The US Coast Guard has urged boaters to refrain from using drugs and alcohol on the water, as the deaths of a South Carolina couple starkly underlined the point. Timothy Jones died with his partner Kimberly Bailey on Friday, after the boat he was driving on Lake Murray crashed into a dock. This week the coroner reported that Jones had a blood alcohol content of 0.357 and Bailey one of 0.187. Blood alcohol above 0.08 makes you legally impaired, which makes operating a vehicle (including a boat) illegal. "Boating under the influence of alcohol or drugs is extremely dangerous in addition to being illegal," said Lt. Cmdr. Matthew White, Assistant Chief of the 9th Coast Guard District Enforcement Branch. "It can also result in significant fines and land you in jail." The Coast Guard has been cracking down on wasted boaters and has issued 19 boating-under-the-influence-citations to vessel operators on the Great Lakes in the past few weeks. In addition, nine underage teens were found to be intoxicated after being rescued from their sinking craft. Boating under the influence increases the risk of capsizing or falling overboard. Drunk people who fall overboard tend not to be wearing life-jackets and nearly one in five boating accidents is credited to drug and alcohol abuse.
200 pounds of meth, 200 pounds of marijuana, one pound of cocaine and three pounds of heroin were seized in San Diego this week, as the DEA arrested 24 people for smuggling the merchandise across the border from Mexico. An 18-month sting operation, "Project Delirium," has targeted American-based suspects with ties to La Familia, a bloodthirsty drug-trafficking operation based in Michoacan, Mexico. Among the main suspects are Mayra Arroyo, 24, and Roberto Buenrostro Duran, 23. Officers found 18 pounds of meth buried in Arroyo's back yard, while Buenrostro was apparently stopped by agents while wearing a backpack stuffed with the drug. Along with Francisco Saucedo, 46, they were charged with possession of methamphetamine for sale, transportation of methamphetamine, and employing a minor to carry a controlled substance. They pleaded not guilty and are being held on $500,000 bond. The prosecutor laments that they face "just" five to eight years of jail time if convicted. But even such sizable seizures are no more than drops in the drug war ocean. Project Delirium has seen the arrests of 1,980 people in the US. The authorities have also nabbed $60 million cash, 2,770 pounds of meth, 6,000 pounds of cocaine, 1,000 pounds of heroin, 14,000 pounds of marijuana and $3.8 million in other assets. Multiple law enforcement organizations have been involved, including US Border Patrol and the San Diego Sheriff’s Department.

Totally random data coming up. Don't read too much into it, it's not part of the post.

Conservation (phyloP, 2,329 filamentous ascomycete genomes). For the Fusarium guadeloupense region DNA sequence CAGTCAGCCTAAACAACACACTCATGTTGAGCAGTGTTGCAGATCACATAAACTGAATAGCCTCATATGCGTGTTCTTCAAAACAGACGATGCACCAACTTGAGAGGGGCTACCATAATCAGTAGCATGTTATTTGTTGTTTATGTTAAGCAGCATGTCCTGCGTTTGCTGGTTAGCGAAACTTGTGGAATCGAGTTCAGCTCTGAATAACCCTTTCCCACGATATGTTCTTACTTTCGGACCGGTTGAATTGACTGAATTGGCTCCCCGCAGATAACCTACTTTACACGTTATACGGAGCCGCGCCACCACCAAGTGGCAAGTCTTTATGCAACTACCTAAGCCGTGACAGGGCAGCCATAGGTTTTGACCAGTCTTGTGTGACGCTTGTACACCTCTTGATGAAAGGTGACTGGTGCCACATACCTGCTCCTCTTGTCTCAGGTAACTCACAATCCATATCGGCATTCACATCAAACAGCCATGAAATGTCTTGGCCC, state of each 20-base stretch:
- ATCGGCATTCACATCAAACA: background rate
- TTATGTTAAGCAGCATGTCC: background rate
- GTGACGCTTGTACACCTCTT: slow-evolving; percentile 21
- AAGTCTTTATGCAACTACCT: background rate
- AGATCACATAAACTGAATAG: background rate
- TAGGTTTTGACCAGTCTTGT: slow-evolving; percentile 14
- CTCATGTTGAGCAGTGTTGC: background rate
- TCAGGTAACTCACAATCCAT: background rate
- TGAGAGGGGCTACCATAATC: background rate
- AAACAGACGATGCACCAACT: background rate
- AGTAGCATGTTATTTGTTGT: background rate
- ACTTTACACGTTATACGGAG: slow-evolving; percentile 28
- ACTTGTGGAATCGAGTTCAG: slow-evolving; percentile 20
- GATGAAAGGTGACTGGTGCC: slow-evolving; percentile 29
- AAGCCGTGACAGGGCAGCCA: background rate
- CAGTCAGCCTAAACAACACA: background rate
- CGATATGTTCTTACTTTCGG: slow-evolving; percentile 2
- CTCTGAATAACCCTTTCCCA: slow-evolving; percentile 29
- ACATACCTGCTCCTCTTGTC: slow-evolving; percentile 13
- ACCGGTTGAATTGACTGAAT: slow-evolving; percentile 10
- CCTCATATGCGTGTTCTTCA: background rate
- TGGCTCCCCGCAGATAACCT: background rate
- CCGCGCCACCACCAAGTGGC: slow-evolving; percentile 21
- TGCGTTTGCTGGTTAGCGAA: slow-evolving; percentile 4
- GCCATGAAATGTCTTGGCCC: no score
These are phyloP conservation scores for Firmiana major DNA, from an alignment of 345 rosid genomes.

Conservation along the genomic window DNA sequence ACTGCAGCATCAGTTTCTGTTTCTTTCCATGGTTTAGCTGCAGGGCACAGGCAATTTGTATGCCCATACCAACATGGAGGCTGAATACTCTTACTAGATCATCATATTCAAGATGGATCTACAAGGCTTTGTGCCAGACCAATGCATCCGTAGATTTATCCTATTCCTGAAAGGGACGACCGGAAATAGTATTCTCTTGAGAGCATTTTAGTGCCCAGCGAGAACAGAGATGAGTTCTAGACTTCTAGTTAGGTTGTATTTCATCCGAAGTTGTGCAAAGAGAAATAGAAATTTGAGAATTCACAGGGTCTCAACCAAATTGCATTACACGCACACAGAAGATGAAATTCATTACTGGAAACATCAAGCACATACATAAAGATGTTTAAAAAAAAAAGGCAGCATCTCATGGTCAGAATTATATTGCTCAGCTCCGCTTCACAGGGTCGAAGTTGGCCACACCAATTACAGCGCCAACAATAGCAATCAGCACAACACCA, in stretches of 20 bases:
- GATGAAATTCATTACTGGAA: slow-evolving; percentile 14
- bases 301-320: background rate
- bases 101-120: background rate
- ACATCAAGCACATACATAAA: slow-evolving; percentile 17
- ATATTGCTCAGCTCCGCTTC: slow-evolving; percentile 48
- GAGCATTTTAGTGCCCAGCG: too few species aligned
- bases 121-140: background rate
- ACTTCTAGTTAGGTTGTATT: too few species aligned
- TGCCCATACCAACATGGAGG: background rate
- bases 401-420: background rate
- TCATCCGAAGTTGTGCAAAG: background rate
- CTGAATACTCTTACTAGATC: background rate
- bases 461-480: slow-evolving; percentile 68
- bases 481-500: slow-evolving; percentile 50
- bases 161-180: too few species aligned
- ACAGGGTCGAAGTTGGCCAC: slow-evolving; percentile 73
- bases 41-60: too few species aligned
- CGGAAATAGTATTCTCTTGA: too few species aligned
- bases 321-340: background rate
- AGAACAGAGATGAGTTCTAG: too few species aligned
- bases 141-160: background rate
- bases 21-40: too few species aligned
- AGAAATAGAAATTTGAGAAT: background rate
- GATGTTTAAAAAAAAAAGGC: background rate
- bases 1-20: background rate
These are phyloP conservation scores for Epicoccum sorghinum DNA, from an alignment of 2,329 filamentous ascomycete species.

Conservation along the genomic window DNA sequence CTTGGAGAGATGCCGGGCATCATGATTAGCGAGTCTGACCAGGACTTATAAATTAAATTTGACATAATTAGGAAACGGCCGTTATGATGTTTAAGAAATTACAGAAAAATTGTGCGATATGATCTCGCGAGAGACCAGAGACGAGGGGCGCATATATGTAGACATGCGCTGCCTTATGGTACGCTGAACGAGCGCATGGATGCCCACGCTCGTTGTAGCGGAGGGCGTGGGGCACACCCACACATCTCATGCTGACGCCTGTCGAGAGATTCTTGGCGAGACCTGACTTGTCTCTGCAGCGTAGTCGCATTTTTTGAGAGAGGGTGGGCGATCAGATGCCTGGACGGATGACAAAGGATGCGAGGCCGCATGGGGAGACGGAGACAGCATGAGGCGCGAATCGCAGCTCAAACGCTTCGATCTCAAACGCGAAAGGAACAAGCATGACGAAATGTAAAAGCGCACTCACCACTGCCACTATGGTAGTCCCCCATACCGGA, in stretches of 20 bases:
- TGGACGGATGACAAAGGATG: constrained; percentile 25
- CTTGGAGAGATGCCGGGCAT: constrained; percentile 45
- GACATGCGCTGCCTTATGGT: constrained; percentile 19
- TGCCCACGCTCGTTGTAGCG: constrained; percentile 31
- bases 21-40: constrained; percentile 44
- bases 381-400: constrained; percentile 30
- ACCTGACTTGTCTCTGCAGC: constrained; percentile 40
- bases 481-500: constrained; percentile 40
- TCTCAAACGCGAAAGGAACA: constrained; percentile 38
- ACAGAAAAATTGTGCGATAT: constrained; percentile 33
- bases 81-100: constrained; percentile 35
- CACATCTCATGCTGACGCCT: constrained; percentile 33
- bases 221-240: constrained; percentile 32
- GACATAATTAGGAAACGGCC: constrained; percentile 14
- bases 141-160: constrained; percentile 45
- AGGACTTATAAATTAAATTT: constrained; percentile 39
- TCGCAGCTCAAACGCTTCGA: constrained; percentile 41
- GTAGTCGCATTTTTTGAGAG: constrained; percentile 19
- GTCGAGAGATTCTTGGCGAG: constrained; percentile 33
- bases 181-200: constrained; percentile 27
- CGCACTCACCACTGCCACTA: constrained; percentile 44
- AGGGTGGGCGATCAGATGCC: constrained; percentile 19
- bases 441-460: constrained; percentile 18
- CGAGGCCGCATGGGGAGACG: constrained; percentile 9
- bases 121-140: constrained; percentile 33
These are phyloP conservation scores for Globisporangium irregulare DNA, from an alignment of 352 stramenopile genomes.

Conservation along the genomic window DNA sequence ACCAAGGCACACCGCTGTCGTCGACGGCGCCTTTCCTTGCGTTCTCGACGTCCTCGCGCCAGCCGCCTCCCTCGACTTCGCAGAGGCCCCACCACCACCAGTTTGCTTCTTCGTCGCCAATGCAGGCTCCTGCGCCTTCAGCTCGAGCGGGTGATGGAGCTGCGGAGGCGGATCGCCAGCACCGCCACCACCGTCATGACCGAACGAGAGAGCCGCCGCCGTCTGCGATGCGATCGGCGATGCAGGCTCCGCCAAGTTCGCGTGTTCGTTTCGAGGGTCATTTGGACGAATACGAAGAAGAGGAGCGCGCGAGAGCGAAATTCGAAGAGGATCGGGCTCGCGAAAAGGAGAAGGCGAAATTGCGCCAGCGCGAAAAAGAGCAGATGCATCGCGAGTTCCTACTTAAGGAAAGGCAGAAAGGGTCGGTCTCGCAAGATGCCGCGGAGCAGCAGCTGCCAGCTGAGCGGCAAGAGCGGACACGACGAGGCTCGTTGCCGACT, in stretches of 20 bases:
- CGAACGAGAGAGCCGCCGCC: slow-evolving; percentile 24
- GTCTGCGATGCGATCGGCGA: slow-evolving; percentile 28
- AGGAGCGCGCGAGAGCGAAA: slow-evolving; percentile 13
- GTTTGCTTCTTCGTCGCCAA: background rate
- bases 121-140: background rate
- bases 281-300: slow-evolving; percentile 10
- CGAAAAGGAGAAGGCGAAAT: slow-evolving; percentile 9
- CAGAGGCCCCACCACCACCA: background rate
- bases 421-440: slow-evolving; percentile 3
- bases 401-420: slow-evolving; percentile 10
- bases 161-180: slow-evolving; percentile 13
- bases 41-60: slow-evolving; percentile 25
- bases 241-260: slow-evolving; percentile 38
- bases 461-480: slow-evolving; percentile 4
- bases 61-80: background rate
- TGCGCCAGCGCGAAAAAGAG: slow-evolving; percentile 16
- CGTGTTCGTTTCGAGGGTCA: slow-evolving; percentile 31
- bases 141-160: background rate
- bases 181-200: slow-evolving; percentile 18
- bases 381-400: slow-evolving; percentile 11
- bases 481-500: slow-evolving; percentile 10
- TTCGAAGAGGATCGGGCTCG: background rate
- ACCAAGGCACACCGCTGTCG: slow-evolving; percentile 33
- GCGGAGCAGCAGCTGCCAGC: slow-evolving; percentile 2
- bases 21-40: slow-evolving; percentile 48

The lawyer defending Anders Behring Breivik, the right-wing extremist who carried out a bombing and mass shooting in Norway on Friday—with 76 deaths currently confirmed—stated today that his client used "some kind of drugs" before the killings. The vague wording leaves it unclear whether this was a regular occurrence, or whether Breivik, 32, was using the unspecified substance(s) in an attempt to facilitate his planned attacks. He admits the killings but denies the terrorism charge he faces. His lawyer, Geir Lippestad, also indicated that he might pursue a verdict of insanity, saying: "This whole case indicated that he is insane." A medical evaluation is due to establish Breivik's psychiatric condition soon. Christopher M. Byron, author of Mind Drugs, Inc.: How Big Pharma and Modern Psychiatry Have Corrupted Washington and Destroyed Mental Health in America, told The Fix in reaction to the drug link: "I'm not surpised. Drugs are mixed up one way or another in nearly every mass homicide of the last twenty years." He particularly pointed the finger at psychiatric drugs, such as Prozac, Luvox and Zoloft, which he said "routinely turn up as a precipitating factor in workplace violence" and have been linked with numerous killing sprees. In Norway the maximum penalty for any crime is normally 21 years in prison, but those incarcerated can be held for longer if they are judged "criminally insane" and a threat to the public. Prosecutors are considering charging Breivik with crimes against humanity, which carry a potential 30-year sentence.